Interesting Frans de Waal interview

Via reading this excerpt of Nick Hornby’s interview with The Wire creator, David Simon (looks like an awesome interview) in The Believer magazine, I just read, and really appreciated this full interview with primatologist Frans de Waal.

I know of de Waal’s books about bonobos and chimpanzees, and I think his work provides some interesting bilogical insights into conflict resolution, cooperation and maybe even political and moral philosophies.

Let’s see. . . here’s a good quote from the interview:

If you start from the assumption that humans are entirely competitive and that everything is regulated by selfish motives—and Americans do this more than Europeans—you end up with the conservative streak which is largely based on this kind of social Darwinist idea: let people fend for themselves, they will ultimately improve themselves or they’ll die off, which is fine also. That sort of very harsh political ideology is often sold as being congruent with how nature operates. You look at free-market capitalism as an extension of nature. Wall Street is a Darwinian jungle. But this is not how human nature actually operates. People are not completely guided by selfish motives. A lot of work coming out of behavioral economics challenges this view that humans act selfishly even in economic life, never mind social life. Even economic decision-making is not driven exclusively by selfish motives. And social life, social considerations, and behavior are even less tied purely to selfish drives. A full understanding of human nature, helped by an understanding of the nature of our closest primates, will very quickly lead you to the conclusion, as Adam Smith well understood, that free-market capitalism needs to be counterbalanced by social motives. And then you’ll get more of a mitigated type of capitalism, a softer capitalism. That doesn’t mean you eliminate the free market. But it means that you build a society in which there is care for the poor, where there is reciprocity for others.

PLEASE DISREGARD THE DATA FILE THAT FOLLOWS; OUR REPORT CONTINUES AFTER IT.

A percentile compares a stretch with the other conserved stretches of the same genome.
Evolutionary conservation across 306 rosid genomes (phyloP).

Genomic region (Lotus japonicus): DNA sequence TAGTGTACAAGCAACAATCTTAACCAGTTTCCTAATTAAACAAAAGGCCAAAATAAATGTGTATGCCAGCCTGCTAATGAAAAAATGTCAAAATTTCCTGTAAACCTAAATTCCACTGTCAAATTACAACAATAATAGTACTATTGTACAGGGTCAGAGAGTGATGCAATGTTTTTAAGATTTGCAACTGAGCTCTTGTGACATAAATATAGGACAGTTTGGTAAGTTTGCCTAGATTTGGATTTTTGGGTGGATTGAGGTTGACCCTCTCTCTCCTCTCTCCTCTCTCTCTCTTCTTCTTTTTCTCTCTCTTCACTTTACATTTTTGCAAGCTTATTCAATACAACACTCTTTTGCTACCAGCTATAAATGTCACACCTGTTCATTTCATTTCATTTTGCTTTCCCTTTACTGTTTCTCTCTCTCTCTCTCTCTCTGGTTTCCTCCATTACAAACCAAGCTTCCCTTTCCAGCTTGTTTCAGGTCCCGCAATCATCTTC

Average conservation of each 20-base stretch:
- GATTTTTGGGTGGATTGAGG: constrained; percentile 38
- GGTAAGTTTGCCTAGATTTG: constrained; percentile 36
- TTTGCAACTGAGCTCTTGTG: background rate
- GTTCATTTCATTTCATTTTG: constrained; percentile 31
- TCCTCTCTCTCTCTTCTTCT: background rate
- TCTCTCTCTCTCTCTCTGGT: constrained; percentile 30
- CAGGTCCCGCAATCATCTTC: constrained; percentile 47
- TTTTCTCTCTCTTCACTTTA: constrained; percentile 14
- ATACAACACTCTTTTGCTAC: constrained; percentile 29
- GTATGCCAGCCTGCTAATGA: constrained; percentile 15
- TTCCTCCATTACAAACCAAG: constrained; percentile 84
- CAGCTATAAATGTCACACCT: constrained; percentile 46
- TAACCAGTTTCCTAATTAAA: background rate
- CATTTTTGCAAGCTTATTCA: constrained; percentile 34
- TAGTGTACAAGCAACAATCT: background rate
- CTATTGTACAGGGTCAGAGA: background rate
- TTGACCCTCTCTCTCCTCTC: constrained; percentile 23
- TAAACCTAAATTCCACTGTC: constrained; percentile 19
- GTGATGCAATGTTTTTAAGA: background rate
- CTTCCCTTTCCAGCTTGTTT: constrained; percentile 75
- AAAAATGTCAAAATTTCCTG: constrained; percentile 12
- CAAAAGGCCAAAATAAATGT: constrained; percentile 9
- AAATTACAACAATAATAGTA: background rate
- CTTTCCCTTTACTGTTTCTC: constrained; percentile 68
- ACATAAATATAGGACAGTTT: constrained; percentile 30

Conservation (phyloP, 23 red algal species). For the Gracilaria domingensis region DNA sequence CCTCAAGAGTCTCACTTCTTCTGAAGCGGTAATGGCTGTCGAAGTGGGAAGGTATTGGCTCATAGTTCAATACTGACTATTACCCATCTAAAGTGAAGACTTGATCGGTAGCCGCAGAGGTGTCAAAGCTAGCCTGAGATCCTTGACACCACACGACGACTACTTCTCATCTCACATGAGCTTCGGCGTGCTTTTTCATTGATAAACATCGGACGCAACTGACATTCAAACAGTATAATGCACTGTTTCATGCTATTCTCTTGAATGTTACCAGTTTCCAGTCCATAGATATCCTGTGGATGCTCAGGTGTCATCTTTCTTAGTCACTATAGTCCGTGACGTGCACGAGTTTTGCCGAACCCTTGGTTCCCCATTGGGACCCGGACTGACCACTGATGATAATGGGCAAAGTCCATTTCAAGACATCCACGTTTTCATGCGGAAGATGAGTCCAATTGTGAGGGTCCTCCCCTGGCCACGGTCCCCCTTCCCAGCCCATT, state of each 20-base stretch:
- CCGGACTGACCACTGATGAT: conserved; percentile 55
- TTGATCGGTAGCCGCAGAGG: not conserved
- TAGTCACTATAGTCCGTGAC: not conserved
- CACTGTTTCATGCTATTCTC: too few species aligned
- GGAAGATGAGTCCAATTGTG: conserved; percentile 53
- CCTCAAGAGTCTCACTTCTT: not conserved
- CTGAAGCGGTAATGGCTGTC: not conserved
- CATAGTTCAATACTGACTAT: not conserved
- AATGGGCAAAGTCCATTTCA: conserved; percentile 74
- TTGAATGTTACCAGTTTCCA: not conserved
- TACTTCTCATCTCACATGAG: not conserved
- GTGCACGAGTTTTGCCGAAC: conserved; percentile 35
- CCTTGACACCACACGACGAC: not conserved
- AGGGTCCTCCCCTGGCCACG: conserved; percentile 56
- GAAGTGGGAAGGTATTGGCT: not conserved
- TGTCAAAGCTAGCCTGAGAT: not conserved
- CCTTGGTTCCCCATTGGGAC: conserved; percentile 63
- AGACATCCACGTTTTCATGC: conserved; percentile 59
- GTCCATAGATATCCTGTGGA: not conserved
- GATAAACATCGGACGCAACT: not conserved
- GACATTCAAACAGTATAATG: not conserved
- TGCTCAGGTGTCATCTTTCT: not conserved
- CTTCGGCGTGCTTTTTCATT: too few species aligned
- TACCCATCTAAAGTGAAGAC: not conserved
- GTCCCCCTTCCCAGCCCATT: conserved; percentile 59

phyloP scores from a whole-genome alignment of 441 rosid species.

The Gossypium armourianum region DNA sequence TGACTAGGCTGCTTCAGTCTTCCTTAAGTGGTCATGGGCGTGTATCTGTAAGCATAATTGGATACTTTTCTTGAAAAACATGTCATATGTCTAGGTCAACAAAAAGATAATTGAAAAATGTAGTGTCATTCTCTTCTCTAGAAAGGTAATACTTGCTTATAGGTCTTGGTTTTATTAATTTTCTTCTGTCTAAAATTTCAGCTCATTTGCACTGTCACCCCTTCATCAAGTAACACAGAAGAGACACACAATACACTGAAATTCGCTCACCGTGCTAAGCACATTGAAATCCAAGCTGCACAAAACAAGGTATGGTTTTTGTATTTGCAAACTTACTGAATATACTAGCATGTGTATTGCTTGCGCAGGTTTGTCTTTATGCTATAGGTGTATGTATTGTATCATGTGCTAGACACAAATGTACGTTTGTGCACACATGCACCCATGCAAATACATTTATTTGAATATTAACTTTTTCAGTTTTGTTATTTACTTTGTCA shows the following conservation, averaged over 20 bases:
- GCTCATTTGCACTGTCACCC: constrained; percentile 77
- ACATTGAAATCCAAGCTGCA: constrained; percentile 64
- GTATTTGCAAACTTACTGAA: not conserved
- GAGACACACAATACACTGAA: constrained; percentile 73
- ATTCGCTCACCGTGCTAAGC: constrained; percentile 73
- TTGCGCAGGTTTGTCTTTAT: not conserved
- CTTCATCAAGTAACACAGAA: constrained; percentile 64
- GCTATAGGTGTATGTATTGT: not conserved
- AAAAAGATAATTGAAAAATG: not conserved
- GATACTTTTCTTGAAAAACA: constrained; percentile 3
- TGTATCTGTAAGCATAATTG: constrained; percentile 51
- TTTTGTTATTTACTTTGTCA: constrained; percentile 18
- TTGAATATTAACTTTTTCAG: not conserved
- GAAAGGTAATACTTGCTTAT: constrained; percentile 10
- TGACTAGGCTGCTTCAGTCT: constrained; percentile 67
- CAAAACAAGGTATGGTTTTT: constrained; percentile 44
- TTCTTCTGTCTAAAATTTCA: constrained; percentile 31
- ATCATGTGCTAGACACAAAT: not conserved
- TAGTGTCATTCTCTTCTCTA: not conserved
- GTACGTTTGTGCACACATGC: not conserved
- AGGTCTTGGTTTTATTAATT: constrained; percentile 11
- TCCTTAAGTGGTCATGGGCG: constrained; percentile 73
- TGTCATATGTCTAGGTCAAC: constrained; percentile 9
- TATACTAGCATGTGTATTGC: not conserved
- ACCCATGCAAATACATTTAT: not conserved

Definitely worth reading the whole thing.

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